Forming Identities: Technological Choices and Pottery Manufacturers in Archaic Corinth
AuthorRodriguez Alvarez, Emilio
Communities of Practice
AdvisorVoyatzis, Mary E.
MetadataShow full item record
PublisherThe University of Arizona.
RightsCopyright © is held by the author. Digital access to this material is made possible by the University Libraries, University of Arizona. Further transmission, reproduction, presentation (such as public display or performance) of protected items is prohibited except with permission of the author.
AbstractThis research focuses on the manufacturing techniques of Corinthian potters as well as the relationships established between these craftsmen and the consumers who acquired their wares. This perspective tries to understand better how this communication operated and conditioned workshop organization and trade demands beyond the limitations that the technology also imposes. The results of this research show that the advent of the Black Figure technique was intrinsically related to the adoption by Corinthian potters of new manufacturing techniques and recipes for their paints and slips. The significance of this discovery sheds new light upon the diversity of local styles in Greece, and challenges two previously untested assumptions about the manufacture of Corinthian pottery: that the paste and the slip for the vessels decorated in the Black Figure were made using the same clay, (this assumption was based solely on tests on Athenian wares), and that the source of raw material for the Corinthian pottery industry could not have been the calcium-rich natural clay deposits that surround the settlement. This change of the paint and gloss recipes required the use of new raw materials, which takes the discussion on pottery production at the site from purely technical issues to social and economic ones, such as access and control of these scarce resources or the relationships between potters and their local community. Despite the limitations imposed by the dataset, the application of different theoretical and methodological perspectives, which make an emphasis on the technology rather than the aesthetics of these vessels, have allowed a detailed diachronic reconstruction of the behavioral chain of Corinthian pottery. These perspectives have also opened new research venues for the understanding of the origins of the Black Figure technique and the different responses the potters adopted to cope with the limitations imposed by their technology and their access to raw materials. Finally, this work shows the potential of a careful application of pXRF technologies for the analysis of highly decorated wares in museum collections for which the other compositional techniques that require destructing sampling are not available.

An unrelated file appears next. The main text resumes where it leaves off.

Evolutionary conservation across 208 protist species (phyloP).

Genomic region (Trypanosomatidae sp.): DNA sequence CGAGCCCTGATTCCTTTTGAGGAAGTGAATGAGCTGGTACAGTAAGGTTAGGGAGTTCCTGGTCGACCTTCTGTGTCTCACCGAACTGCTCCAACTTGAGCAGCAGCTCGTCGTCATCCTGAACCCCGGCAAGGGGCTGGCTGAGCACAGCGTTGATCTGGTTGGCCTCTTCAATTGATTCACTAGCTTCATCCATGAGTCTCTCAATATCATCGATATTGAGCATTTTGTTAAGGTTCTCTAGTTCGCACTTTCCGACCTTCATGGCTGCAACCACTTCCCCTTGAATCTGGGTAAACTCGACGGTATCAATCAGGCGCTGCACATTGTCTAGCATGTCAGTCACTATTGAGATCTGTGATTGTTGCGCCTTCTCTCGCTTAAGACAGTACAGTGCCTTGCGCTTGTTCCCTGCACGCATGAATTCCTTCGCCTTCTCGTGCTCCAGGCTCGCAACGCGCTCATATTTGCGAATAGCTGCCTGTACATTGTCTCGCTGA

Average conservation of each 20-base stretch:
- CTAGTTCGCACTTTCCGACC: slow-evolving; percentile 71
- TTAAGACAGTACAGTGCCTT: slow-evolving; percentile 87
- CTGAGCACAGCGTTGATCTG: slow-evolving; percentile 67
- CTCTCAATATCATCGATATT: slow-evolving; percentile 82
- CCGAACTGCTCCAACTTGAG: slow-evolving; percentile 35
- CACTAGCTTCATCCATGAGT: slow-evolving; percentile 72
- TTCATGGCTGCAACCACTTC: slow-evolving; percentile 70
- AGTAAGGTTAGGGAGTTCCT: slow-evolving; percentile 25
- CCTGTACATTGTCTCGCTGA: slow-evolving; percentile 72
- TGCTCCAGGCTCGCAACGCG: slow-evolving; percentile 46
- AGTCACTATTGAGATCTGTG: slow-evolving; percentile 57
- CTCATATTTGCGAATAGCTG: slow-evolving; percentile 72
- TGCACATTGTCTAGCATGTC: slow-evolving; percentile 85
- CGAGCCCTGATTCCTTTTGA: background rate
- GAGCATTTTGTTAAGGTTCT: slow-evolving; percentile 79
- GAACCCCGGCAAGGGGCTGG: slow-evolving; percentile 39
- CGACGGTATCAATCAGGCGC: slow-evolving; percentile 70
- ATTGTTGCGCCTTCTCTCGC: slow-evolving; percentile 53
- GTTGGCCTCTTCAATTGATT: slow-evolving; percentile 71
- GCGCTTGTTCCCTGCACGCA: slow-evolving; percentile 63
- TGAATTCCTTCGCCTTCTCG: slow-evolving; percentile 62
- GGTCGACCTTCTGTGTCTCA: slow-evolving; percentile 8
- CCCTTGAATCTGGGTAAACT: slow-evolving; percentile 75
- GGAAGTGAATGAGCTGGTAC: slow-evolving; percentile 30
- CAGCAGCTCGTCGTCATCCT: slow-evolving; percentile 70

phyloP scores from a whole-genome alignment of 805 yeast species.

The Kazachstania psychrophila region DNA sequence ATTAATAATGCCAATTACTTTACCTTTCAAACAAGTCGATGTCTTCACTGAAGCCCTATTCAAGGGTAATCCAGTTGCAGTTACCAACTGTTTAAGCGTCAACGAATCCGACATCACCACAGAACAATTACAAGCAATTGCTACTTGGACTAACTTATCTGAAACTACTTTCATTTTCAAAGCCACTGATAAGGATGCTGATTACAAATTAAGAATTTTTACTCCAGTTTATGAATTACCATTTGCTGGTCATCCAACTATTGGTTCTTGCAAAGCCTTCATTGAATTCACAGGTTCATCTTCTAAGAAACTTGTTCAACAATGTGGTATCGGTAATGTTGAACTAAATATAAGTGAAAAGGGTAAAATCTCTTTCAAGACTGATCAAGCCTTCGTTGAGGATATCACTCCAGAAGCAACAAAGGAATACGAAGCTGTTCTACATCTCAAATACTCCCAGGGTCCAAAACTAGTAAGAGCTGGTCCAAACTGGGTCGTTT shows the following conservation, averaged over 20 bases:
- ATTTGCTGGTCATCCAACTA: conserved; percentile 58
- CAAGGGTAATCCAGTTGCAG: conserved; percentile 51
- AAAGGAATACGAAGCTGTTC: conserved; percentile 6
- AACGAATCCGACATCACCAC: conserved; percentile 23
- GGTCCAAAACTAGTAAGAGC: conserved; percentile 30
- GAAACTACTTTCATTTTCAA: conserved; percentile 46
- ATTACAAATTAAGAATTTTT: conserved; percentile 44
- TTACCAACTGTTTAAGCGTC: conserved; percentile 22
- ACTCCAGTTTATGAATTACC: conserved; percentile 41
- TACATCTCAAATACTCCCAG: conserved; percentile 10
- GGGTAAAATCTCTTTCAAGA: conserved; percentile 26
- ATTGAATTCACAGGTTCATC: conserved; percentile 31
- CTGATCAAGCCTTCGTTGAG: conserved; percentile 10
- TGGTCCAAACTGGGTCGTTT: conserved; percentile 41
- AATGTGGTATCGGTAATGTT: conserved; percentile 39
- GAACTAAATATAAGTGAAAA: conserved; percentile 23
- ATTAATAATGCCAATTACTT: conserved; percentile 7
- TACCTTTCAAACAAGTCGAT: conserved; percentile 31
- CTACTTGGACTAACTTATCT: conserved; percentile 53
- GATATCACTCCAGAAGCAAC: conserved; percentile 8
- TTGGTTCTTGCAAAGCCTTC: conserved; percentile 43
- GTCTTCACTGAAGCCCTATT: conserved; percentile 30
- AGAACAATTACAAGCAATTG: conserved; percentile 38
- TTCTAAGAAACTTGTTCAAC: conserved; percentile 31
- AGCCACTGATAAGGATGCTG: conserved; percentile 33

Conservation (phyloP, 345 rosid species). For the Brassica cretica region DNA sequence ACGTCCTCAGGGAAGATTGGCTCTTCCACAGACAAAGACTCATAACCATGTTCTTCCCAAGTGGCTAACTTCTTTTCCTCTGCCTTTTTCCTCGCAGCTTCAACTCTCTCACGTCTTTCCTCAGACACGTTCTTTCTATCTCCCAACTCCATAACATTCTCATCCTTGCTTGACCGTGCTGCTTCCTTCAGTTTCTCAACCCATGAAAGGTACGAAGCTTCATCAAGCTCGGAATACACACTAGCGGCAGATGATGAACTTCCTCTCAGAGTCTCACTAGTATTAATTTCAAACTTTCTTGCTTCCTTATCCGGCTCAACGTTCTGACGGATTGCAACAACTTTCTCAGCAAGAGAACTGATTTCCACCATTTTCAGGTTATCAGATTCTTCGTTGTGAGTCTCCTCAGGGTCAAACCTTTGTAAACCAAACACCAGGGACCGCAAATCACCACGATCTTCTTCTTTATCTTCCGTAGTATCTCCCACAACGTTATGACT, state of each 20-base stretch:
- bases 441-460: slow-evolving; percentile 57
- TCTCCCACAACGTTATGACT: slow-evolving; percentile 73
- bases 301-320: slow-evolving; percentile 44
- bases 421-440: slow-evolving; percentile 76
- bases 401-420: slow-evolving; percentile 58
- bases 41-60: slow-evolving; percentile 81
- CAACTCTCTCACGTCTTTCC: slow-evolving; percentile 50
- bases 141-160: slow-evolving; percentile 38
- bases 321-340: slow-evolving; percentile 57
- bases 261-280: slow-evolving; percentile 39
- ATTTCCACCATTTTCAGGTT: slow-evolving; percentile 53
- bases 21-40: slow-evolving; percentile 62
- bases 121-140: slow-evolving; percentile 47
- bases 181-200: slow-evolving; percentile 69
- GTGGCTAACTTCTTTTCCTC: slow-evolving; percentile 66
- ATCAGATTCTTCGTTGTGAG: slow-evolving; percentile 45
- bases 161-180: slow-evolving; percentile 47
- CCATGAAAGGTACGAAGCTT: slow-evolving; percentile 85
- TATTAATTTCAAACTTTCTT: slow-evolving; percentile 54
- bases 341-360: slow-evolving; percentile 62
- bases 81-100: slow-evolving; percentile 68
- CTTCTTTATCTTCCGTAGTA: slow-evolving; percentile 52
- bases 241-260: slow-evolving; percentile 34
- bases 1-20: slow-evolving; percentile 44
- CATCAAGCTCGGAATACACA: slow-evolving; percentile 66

Degree ProgramGraduate College